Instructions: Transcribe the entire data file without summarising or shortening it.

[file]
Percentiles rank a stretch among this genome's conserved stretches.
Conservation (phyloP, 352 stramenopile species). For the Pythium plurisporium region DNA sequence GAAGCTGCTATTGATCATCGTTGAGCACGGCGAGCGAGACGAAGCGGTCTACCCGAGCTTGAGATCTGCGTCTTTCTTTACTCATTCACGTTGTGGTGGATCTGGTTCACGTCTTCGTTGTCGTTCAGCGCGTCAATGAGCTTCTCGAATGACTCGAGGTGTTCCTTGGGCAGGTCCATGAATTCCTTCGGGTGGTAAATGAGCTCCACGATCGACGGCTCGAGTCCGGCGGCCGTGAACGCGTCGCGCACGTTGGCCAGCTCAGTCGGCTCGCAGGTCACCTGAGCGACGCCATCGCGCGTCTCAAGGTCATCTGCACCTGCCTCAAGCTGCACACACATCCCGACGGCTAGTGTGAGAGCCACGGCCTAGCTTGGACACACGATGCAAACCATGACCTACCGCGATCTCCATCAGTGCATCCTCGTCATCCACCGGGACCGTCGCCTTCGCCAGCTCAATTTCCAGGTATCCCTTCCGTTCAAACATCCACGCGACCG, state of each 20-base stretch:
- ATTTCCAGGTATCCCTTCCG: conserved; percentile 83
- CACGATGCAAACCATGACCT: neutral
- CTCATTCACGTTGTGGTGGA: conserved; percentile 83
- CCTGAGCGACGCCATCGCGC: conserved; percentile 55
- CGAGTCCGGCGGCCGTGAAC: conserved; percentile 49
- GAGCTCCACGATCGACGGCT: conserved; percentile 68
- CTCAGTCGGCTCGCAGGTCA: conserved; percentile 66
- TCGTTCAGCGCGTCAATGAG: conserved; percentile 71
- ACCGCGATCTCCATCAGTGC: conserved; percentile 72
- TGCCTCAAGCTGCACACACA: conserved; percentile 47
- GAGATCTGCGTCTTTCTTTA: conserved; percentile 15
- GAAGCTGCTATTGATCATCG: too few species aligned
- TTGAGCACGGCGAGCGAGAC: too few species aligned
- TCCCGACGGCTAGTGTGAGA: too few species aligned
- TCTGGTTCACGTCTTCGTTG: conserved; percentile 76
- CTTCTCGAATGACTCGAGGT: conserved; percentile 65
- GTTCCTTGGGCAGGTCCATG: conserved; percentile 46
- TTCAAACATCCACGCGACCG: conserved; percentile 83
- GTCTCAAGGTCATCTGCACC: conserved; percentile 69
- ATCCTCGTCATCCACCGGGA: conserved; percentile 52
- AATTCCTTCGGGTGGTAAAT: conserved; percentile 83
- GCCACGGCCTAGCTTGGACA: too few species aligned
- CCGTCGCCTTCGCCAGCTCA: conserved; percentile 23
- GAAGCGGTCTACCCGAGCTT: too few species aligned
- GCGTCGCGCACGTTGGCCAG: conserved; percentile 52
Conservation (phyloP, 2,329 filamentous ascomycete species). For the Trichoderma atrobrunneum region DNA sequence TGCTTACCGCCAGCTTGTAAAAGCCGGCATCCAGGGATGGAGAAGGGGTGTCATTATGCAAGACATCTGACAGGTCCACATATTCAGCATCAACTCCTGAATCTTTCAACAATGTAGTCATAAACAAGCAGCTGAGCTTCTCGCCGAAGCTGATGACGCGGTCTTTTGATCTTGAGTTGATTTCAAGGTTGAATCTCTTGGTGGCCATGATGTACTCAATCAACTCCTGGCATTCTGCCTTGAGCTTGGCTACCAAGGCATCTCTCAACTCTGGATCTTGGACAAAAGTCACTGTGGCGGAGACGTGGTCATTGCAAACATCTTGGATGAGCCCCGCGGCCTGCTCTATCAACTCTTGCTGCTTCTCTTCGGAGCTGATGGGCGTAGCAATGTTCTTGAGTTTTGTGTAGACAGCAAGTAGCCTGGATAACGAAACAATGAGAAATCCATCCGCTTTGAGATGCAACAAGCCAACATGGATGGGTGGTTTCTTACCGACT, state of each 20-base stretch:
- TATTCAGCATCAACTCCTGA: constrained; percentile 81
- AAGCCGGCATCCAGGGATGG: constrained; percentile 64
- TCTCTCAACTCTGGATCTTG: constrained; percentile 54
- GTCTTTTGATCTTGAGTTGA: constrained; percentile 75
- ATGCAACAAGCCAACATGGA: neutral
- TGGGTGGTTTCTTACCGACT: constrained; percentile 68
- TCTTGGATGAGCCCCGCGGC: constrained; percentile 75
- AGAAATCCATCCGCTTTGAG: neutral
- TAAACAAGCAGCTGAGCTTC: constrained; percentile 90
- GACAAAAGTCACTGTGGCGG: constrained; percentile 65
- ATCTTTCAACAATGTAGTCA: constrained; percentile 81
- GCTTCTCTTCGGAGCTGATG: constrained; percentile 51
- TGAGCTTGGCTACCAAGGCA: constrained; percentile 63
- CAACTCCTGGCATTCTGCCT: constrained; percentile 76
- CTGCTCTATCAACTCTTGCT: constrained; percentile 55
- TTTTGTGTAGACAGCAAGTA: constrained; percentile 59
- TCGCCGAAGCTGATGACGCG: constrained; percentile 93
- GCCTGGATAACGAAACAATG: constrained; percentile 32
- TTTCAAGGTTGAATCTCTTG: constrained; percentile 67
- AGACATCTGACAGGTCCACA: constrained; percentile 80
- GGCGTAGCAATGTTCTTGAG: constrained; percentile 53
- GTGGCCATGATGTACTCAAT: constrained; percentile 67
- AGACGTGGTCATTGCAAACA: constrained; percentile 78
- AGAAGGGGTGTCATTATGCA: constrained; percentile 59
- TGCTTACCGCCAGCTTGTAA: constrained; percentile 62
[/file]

Percentiles rank a stretch among this genome's conserved stretches.
Conservation (phyloP, 352 stramenopile species). For the Pythium plurisporium region DNA sequence GAAGCTGCTATTGATCATCGTTGAGCACGGCGAGCGAGACGAAGCGGTCTACCCGAGCTTGAGATCTGCGTCTTTCTTTACTCATTCACGTTGTGGTGGATCTGGTTCACGTCTTCGTTGTCGTTCAGCGCGTCAATGAGCTTCTCGAATGACTCGAGGTGTTCCTTGGGCAGGTCCATGAATTCCTTCGGGTGGTAAATGAGCTCCACGATCGACGGCTCGAGTCCGGCGGCCGTGAACGCGTCGCGCACGTTGGCCAGCTCAGTCGGCTCGCAGGTCACCTGAGCGACGCCATCGCGCGTCTCAAGGTCATCTGCACCTGCCTCAAGCTGCACACACATCCCGACGGCTAGTGTGAGAGCCACGGCCTAGCTTGGACACACGATGCAAACCATGACCTACCGCGATCTCCATCAGTGCATCCTCGTCATCCACCGGGACCGTCGCCTTCGCCAGCTCAATTTCCAGGTATCCCTTCCGTTCAAACATCCACGCGACCG, state of each 20-base stretch:
- ATTTCCAGGTATCCCTTCCG: conserved; percentile 83
- CACGATGCAAACCATGACCT: neutral
- CTCATTCACGTTGTGGTGGA: conserved; percentile 83
- CCTGAGCGACGCCATCGCGC: conserved; percentile 55
- CGAGTCCGGCGGCCGTGAAC: conserved; percentile 49
- GAGCTCCACGATCGACGGCT: conserved; percentile 68
- CTCAGTCGGCTCGCAGGTCA: conserved; percentile 66
- TCGTTCAGCGCGTCAATGAG: conserved; percentile 71
- ACCGCGATCTCCATCAGTGC: conserved; percentile 72
- TGCCTCAAGCTGCACACACA: conserved; percentile 47
- GAGATCTGCGTCTTTCTTTA: conserved; percentile 15
- GAAGCTGCTATTGATCATCG: too few species aligned
- TTGAGCACGGCGAGCGAGAC: too few species aligned
- TCCCGACGGCTAGTGTGAGA: too few species aligned
- TCTGGTTCACGTCTTCGTTG: conserved; percentile 76
- CTTCTCGAATGACTCGAGGT: conserved; percentile 65
- GTTCCTTGGGCAGGTCCATG: conserved; percentile 46
- TTCAAACATCCACGCGACCG: conserved; percentile 83
- GTCTCAAGGTCATCTGCACC: conserved; percentile 69
- ATCCTCGTCATCCACCGGGA: conserved; percentile 52
- AATTCCTTCGGGTGGTAAAT: conserved; percentile 83
- GCCACGGCCTAGCTTGGACA: too few species aligned
- CCGTCGCCTTCGCCAGCTCA: conserved; percentile 23
- GAAGCGGTCTACCCGAGCTT: too few species aligned
- GCGTCGCGCACGTTGGCCAG: conserved; percentile 52
Conservation (phyloP, 2,329 filamentous ascomycete species). For the Trichoderma atrobrunneum region DNA sequence TGCTTACCGCCAGCTTGTAAAAGCCGGCATCCAGGGATGGAGAAGGGGTGTCATTATGCAAGACATCTGACAGGTCCACATATTCAGCATCAACTCCTGAATCTTTCAACAATGTAGTCATAAACAAGCAGCTGAGCTTCTCGCCGAAGCTGATGACGCGGTCTTTTGATCTTGAGTTGATTTCAAGGTTGAATCTCTTGGTGGCCATGATGTACTCAATCAACTCCTGGCATTCTGCCTTGAGCTTGGCTACCAAGGCATCTCTCAACTCTGGATCTTGGACAAAAGTCACTGTGGCGGAGACGTGGTCATTGCAAACATCTTGGATGAGCCCCGCGGCCTGCTCTATCAACTCTTGCTGCTTCTCTTCGGAGCTGATGGGCGTAGCAATGTTCTTGAGTTTTGTGTAGACAGCAAGTAGCCTGGATAACGAAACAATGAGAAATCCATCCGCTTTGAGATGCAACAAGCCAACATGGATGGGTGGTTTCTTACCGACT, state of each 20-base stretch:
- TATTCAGCATCAACTCCTGA: constrained; percentile 81
- AAGCCGGCATCCAGGGATGG: constrained; percentile 64
- TCTCTCAACTCTGGATCTTG: constrained; percentile 54
- GTCTTTTGATCTTGAGTTGA: constrained; percentile 75
- ATGCAACAAGCCAACATGGA: neutral
- TGGGTGGTTTCTTACCGACT: constrained; percentile 68
- TCTTGGATGAGCCCCGCGGC: constrained; percentile 75
- AGAAATCCATCCGCTTTGAG: neutral
- TAAACAAGCAGCTGAGCTTC: constrained; percentile 90
- GACAAAAGTCACTGTGGCGG: constrained; percentile 65
- ATCTTTCAACAATGTAGTCA: constrained; percentile 81
- GCTTCTCTTCGGAGCTGATG: constrained; percentile 51
- TGAGCTTGGCTACCAAGGCA: constrained; percentile 63
- CAACTCCTGGCATTCTGCCT: constrained; percentile 76
- CTGCTCTATCAACTCTTGCT: constrained; percentile 55
- TTTTGTGTAGACAGCAAGTA: constrained; percentile 59
- TCGCCGAAGCTGATGACGCG: constrained; percentile 93
- GCCTGGATAACGAAACAATG: constrained; percentile 32
- TTTCAAGGTTGAATCTCTTG: constrained; percentile 67
- AGACATCTGACAGGTCCACA: constrained; percentile 80
- GGCGTAGCAATGTTCTTGAG: constrained; percentile 53
- GTGGCCATGATGTACTCAAT: constrained; percentile 67
- AGACGTGGTCATTGCAAACA: constrained; percentile 78
- AGAAGGGGTGTCATTATGCA: constrained; percentile 59
- TGCTTACCGCCAGCTTGTAA: constrained; percentile 62